Karol Wojtyla may have been Pope John Paul II and canonized as a saint after his death, but he was still a man. And newly unearthed letters between him and a “sexually attractive” married woman may hint that this man was in love.
Pope John Paul II’s letters to an American-Polish woman named Anna Tymieniecka have lain unread in the Polish national library for years and have just been shown to the BBC. The station will air a special on their contents this week.
“Here is one of the handful of transcendentally great figures in public life in the 20th Century, the head of the Catholic Church, in an intense relationship with an attractive woman,” said Eamon Duffy of Cambridge University.
Naturally, the Vatican vehemently denies that John Paul II had more than a friendship with Anna, but the letters speak to a deeper and more intimate relationship, the Independent reported. However, no one is suggesting that John Paul II and Anna were lovers, the Guardian noted.
Tymieniecka was described by author John Cornwell as being “sexually attractive, subtle, with great force of character” and a woman from an aristocratic Polish family. She was also married to a Harvard professor named Hendrick S. Houthakker; he was honored by the pope in 2003.
The friendship between John Paul II and this married woman began in 1973 when she was in her 50s and he was still Cardinal Karol Wojtyla, Archbishop of Krakow. They worked together on an English translation of his book The Acting Person, BBC News reported. This project may have sparked a four-year relationship, during which the pair traded very personal letters. They continued to be friends after he became pope.
The letters were formal at first and became more intimate as time went on. Some researchers believe that Anna fell in love with him, and even told him so. Others suggest the feeling was mutual, based on some of the rather intense and heartfelt sentiments expressed by the pope in his letters.
One of the more romantic declarations in John Paul II’s correspondence came on September 10, 1976.
“Already last year I was looking for an answer to these words, ‘I belong to you’, and finally, before leaving Poland, I found a way — a scapular. The dimension in which I accept and feel you everywhere in all kinds of situations, when you are close, and when you are far away.”
A scapular is a small devotional necklace; the Pope gave his to Anna, a trinket that his father had gifted him for his first Holy Communion.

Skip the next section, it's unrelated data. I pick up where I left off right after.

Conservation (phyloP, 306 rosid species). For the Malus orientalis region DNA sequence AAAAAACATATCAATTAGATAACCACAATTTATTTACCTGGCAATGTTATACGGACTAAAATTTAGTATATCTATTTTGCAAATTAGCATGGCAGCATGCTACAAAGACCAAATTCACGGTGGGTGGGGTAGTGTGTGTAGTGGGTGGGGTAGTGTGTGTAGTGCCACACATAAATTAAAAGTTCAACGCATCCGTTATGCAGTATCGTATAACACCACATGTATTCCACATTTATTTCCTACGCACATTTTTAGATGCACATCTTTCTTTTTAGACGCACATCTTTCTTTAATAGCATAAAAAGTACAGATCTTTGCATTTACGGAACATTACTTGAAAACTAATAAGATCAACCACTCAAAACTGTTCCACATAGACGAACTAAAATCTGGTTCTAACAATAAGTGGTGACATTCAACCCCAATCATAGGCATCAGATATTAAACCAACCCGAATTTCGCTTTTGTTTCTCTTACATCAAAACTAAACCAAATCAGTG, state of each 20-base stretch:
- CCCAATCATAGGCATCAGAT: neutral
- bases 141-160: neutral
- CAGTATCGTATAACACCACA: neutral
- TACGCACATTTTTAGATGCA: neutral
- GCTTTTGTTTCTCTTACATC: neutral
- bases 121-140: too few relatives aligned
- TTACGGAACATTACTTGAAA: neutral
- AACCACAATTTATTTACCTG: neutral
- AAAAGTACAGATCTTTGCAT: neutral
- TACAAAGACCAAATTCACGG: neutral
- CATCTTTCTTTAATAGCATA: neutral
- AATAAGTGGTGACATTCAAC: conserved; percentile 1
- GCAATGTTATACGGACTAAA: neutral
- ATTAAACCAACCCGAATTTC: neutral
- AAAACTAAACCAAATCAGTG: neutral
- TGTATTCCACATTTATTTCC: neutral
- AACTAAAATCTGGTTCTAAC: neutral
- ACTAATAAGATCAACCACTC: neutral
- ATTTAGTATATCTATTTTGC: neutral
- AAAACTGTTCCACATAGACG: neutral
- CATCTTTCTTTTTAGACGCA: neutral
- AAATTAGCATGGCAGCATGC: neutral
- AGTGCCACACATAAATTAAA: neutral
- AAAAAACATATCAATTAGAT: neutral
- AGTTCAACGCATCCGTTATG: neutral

There are other hints that the pair were intimate friends, at the very least. She visited him hundreds of times over the years, sometimes with his secretary present but other times alone. John Paul II invited her on walks in the country and skiing holidays. She joined him on a camping trip and invited the pontiff to stay with her family in New England during a trip to the U.S.
Another hint that something stronger than friendship was going on between the two can be found in another letter, in which John Paul II hints that he struggled with his connection to Anna, whom he called a “gift of God.”
“If I did not have this conviction, some moral certainty of Grace, and of acting in obedience to it, I would not dare act like this.”
Curiously, Anna herself denied that she ever had a romantic attachment to the Holy Father. After reading his early work Love and Responsibility, she openly criticized his views of love and claimed that he knew nothing about it.
“To have written about love and sex is to know very little about it. I was truly astounded when I read Love and Responsibility. I thought he obviously does not know what he is talking about.”
She sold their letters to the National Library of Poland in 2008; she died in 2014. BBC only saw John Paul II’s letters, but not hers, and the library hasn’t confirmed they even have them. He died in 2005 and became a saint in 2014.
“We are talking about Saint John Paul. This is an extraordinary relationship,” said journalist Carl Bernstein. “It’s not illicit, nonetheless it’s fascinating. It changes our perception of him.”
Editor’s note: The National Library of Poland reached out to the Inquisitr with the following statement.
“The statements made in the media have no basis in the content of the letters of John Paul II to Anna Teresa Tymieniecka which are in the National Library of Poland’s archives. The friendship described in the media is well known and has been presented in many publications. John Paul II was surrounded by a circle of friends – including clergymen, nuns and laypeople – with whom he stayed in close contact. Anna Teresa Tymieniecka was within this circle of friends – John Paul II’s friendship with her was neither secret nor extraordinary.”
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